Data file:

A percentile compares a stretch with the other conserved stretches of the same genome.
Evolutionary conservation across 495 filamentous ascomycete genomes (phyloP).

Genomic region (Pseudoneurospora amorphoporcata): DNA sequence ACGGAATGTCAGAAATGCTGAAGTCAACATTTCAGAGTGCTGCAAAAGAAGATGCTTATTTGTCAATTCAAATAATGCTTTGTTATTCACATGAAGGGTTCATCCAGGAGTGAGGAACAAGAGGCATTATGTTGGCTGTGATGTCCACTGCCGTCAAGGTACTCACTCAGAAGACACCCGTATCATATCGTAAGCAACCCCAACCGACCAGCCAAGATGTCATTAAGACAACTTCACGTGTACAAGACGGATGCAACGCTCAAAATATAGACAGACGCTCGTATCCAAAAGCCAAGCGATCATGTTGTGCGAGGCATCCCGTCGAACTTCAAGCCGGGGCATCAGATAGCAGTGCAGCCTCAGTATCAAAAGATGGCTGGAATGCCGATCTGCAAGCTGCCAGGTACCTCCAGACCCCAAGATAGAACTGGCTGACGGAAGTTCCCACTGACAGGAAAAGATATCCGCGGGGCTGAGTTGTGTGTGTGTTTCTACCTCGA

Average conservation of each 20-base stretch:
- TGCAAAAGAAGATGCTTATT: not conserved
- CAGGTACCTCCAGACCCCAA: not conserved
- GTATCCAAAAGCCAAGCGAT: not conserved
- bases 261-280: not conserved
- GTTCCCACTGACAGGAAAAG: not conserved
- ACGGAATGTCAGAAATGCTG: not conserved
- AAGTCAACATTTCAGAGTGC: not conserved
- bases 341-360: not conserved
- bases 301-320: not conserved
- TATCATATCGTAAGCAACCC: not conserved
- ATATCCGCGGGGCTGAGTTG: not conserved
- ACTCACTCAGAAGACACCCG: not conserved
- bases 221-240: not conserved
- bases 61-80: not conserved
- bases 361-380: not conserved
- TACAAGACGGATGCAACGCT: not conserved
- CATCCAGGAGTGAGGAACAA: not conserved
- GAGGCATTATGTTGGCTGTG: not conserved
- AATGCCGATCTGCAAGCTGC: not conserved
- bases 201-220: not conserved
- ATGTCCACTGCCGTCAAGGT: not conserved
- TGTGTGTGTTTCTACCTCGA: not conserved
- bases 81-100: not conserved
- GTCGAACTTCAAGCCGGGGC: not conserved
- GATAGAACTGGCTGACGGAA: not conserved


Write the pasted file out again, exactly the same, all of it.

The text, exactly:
A percentile compares a stretch with the other conserved stretches of the same genome.
Evolutionary conservation across 495 filamentous ascomycete genomes (phyloP).

Genomic region (Pseudoneurospora amorphoporcata): DNA sequence ACGGAATGTCAGAAATGCTGAAGTCAACATTTCAGAGTGCTGCAAAAGAAGATGCTTATTTGTCAATTCAAATAATGCTTTGTTATTCACATGAAGGGTTCATCCAGGAGTGAGGAACAAGAGGCATTATGTTGGCTGTGATGTCCACTGCCGTCAAGGTACTCACTCAGAAGACACCCGTATCATATCGTAAGCAACCCCAACCGACCAGCCAAGATGTCATTAAGACAACTTCACGTGTACAAGACGGATGCAACGCTCAAAATATAGACAGACGCTCGTATCCAAAAGCCAAGCGATCATGTTGTGCGAGGCATCCCGTCGAACTTCAAGCCGGGGCATCAGATAGCAGTGCAGCCTCAGTATCAAAAGATGGCTGGAATGCCGATCTGCAAGCTGCCAGGTACCTCCAGACCCCAAGATAGAACTGGCTGACGGAAGTTCCCACTGACAGGAAAAGATATCCGCGGGGCTGAGTTGTGTGTGTGTTTCTACCTCGA

Average conservation of each 20-base stretch:
- TGCAAAAGAAGATGCTTATT: not conserved
- CAGGTACCTCCAGACCCCAA: not conserved
- GTATCCAAAAGCCAAGCGAT: not conserved
- bases 261-280: not conserved
- GTTCCCACTGACAGGAAAAG: not conserved
- ACGGAATGTCAGAAATGCTG: not conserved
- AAGTCAACATTTCAGAGTGC: not conserved
- bases 341-360: not conserved
- bases 301-320: not conserved
- TATCATATCGTAAGCAACCC: not conserved
- ATATCCGCGGGGCTGAGTTG: not conserved
- ACTCACTCAGAAGACACCCG: not conserved
- bases 221-240: not conserved
- bases 61-80: not conserved
- bases 361-380: not conserved
- TACAAGACGGATGCAACGCT: not conserved
- CATCCAGGAGTGAGGAACAA: not conserved
- GAGGCATTATGTTGGCTGTG: not conserved
- AATGCCGATCTGCAAGCTGC: not conserved
- bases 201-220: not conserved
- ATGTCCACTGCCGTCAAGGT: not conserved
- TGTGTGTGTTTCTACCTCGA: not conserved
- bases 81-100: not conserved
- GTCGAACTTCAAGCCGGGGC: not conserved
- GATAGAACTGGCTGACGGAA: not conserved